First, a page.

The Gift of Delayed Grief

My early twenties weren’t exactly a stellar time. Within a short period of time I was raped twice. I found out I was pregnant shortly after I decided to take Jesus’ words that it’s better to enter the kingdom maimed and had broken up with then boyfriend. The people around me didn’t exactly rise to the occasion. One woman I told about one of the sexual assaults told every-freaking-body. A man she told became so belligerent towards me that I had to interrupt his screaming rant to let him know that if he laid a hand on me, I would call the police and have him hauled away. One of my dearest friends died after a life-long struggle with a rare blood disorder.

I had been studying to become a high school English teacher, but would now need help so I could complete my student teaching in order for that to happen. Instead, I was sent out into the world without so much as a chair to sit in or a bed to sleep on. I became homeless and wound up in a homeless shelter/half-way house for single mothers. My roommate was an orphan who stole a ridiculous amount of money from me. The other women there were children of drug addicts, forced out by violent step-fathers, recovering from addictions themselves, etc.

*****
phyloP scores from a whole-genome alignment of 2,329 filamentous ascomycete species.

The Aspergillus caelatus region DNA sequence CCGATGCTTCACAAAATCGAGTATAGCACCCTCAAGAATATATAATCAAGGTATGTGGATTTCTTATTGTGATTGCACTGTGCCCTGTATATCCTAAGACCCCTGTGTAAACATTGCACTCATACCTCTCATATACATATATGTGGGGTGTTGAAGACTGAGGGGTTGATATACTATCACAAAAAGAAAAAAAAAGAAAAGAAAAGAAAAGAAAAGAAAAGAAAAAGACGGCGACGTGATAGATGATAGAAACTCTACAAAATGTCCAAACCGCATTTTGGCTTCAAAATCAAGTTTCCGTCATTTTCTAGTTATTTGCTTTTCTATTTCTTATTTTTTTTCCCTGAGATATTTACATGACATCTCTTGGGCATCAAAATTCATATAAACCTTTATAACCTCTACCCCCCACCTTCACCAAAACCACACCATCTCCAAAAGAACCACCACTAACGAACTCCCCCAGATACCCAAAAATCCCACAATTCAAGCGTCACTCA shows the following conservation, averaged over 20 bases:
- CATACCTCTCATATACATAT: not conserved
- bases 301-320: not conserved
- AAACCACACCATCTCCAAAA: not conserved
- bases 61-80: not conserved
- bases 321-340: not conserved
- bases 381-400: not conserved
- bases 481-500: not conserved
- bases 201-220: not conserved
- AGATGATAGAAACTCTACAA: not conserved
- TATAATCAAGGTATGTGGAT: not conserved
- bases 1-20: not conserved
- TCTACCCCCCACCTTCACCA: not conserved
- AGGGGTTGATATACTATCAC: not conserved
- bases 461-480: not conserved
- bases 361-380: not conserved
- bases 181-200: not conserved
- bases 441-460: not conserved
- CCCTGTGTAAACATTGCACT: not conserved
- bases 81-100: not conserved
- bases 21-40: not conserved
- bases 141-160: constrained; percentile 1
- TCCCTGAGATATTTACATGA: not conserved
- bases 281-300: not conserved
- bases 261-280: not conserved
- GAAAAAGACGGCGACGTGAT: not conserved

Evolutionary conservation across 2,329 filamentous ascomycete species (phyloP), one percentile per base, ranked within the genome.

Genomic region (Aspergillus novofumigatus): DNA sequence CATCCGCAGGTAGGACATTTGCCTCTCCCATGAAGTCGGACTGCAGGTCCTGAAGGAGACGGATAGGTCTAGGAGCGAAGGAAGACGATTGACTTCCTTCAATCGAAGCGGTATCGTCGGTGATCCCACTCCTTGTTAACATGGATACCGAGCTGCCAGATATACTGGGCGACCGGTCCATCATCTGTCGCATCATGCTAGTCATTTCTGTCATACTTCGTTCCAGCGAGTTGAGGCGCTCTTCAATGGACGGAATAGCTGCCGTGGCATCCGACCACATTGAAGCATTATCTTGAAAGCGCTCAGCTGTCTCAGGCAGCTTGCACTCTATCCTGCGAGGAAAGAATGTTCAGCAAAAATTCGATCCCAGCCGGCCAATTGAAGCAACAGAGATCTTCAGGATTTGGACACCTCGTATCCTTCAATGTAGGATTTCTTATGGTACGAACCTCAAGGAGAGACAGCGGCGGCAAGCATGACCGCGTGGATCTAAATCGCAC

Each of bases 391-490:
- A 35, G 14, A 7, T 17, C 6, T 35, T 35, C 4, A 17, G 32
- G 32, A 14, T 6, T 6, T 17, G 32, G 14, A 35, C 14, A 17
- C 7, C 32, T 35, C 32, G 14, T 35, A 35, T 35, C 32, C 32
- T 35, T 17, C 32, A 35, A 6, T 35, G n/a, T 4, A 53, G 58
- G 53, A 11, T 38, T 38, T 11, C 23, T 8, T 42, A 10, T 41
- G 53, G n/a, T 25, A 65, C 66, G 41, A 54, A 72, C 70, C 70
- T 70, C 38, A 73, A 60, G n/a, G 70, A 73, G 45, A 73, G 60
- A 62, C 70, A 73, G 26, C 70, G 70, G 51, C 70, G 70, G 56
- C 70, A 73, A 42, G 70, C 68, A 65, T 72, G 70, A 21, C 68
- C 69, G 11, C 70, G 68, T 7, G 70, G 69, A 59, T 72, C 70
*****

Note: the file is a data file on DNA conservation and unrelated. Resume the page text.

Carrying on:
Some of the people around me felt free to demand that I go into hiding and then place my child for adoption so my siblings, relatives and community wouldn’t know of my shame. (The idea that perhaps a person who has already had their right to self-direction grossly violated shouldn’t be told what to do with her own baby didn’t register, of course. And no, this wasn’t the ’50s. It was the mid-90s)

After I had my son and decided to follow God’s leading and raise him myself, family and friends refused to have anything to do with me. Some went so far as to tell me directly that I wasn’t welcome to come around anymore – particularly if my son was with me. I did manage to eventually finish my degree, but what sort of work to pursue with a degree in Literature and Communications still eludes me. I was poor, alone and directionless beyond knowing that I needed to care for my son.

There were a few brighter spots. My then 16 year old sister was supportive and actually happy about her new nephew. A local church held the only baby shower I had until a couple of my husband’s friends’ wives threw a spectacularly under-attended shower for me when I was pregnant with my 5th child. So, at least I had a stroller when my son was born. Continue reading

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